Do you have what it takes to stand up for student interests against the administration and ensure our voice is heard?
L: I believe that I do. I never back down from a battle, so confronting the administration in a respectful discussion does not intimidate me. I consider myself to be well-liked both by faculty members and by my peers due to my professionalism, wittiness and reliability.
C: I am very extroverted, and I believe Luka is as well, so we will be able to be assertive and ensure that our voices are heard. In my experience, I have the tendency to get things done by presenting a detailed plan, which presents a clear strategy and course of action. I’ve had a good relationship with all of my past teachers, directors and also professionals in the field of business that I’ve worked with.
Being President or Vice President of the MSU requires decisiveness. Share some examples of your ability and willingness to be decisive.
L: When it comes to decisiveness, my refereeing career is full of split-second decisions, where each decision can change the outcome of the game. On a more academic side, I was part of a group of 9 members planning a humanitarian trip to Madagascar in grades 10 and 11. I did not end up going on the trip, but while I was still a member of said team, decisiveness was key as to planning fundraisers (with the goal of raising over $20,000) and appointing roles among team members. In our fundraising process, many different ideas as to which activities to conduct were brought to the table. As a collective, it was important for us to choose the ones that would be the most efficient in terms of effort put into the activity and its rewards. My decisiveness helped me when the conversation would come to a stalemate and a decision could not be made. Although not making a decision is worse than making the wrong one, taking the time to evaluate all the options is just as important. In other words, you need to be able to find a sweet spot between evaluating and acting.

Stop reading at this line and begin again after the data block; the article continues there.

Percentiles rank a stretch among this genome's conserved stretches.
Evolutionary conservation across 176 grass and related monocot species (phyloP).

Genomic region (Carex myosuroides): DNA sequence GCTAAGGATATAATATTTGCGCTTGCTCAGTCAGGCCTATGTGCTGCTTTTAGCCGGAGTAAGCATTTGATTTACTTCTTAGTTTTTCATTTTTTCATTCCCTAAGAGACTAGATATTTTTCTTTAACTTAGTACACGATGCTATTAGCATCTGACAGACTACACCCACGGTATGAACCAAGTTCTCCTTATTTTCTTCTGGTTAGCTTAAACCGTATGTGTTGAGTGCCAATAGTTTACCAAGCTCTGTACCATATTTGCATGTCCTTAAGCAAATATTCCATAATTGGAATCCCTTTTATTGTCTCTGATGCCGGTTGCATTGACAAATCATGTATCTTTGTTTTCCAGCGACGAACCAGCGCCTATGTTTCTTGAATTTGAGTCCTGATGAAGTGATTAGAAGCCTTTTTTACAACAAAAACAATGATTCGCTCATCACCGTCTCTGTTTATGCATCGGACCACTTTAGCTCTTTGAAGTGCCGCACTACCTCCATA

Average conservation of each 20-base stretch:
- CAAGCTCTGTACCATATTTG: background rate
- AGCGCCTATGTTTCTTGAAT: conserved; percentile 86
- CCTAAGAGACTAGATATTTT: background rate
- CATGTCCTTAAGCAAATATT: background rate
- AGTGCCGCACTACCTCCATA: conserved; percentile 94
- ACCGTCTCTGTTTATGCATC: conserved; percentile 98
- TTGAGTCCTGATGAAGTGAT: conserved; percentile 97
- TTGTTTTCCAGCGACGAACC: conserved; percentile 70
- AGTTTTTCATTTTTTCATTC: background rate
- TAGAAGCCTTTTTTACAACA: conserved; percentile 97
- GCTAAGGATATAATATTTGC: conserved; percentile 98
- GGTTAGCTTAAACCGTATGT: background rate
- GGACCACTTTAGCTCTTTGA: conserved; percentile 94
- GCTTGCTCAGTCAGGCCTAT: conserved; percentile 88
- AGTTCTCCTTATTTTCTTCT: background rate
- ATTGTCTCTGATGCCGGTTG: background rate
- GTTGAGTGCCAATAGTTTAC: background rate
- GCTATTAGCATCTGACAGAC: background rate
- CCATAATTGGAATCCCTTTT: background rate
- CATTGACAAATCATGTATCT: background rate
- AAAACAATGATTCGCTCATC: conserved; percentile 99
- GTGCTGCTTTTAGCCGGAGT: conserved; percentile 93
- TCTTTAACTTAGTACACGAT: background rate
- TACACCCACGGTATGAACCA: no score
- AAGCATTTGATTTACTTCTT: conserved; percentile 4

C: This year, I have been the head coach of a Division 1 high school golf team, and the decisions that are required to make sure the team is winning requires a complex thinking process. I have known some of those players for two or three years, and it is emotionally difficult to cut a player that you are friends with, but sometimes decisions must be made for the general good of the team. Thus, I consider the Marianopolis student body the team, like in this example.
Also, certain decisions have made my investment fund grow at a very big rate. In just 4 years, we tripled the initial value of the fund, while making decisions on what to do with the assets we owned or wanted to own. Now, I am not saying that all decisions were perfect, but in the long run, my willingness to be decisive and follow protocols have made me very successful.
Finally, on a more individual point of view, making the right decisions on the ice makes a big difference in my overall performance. Where I should skate, whether I should pass to my winger or my centerman… These instant decisions I need to take while playing at a high level of hockey helped me transfer those decision-making abilities off-ice.
If a student asked you for advice on how to have a positive impact on the Marianopolis community, what would you tell them?
L: There are many ways students can have a positive impact on the Marianopolis community. It can be something like becoming an executive of a club, but it could also be something as simple as cleaning up after yourself in the cafeteria (which a lot of people tend to forget) or thanking the custodians for keeping our school nice and clean day in and day out.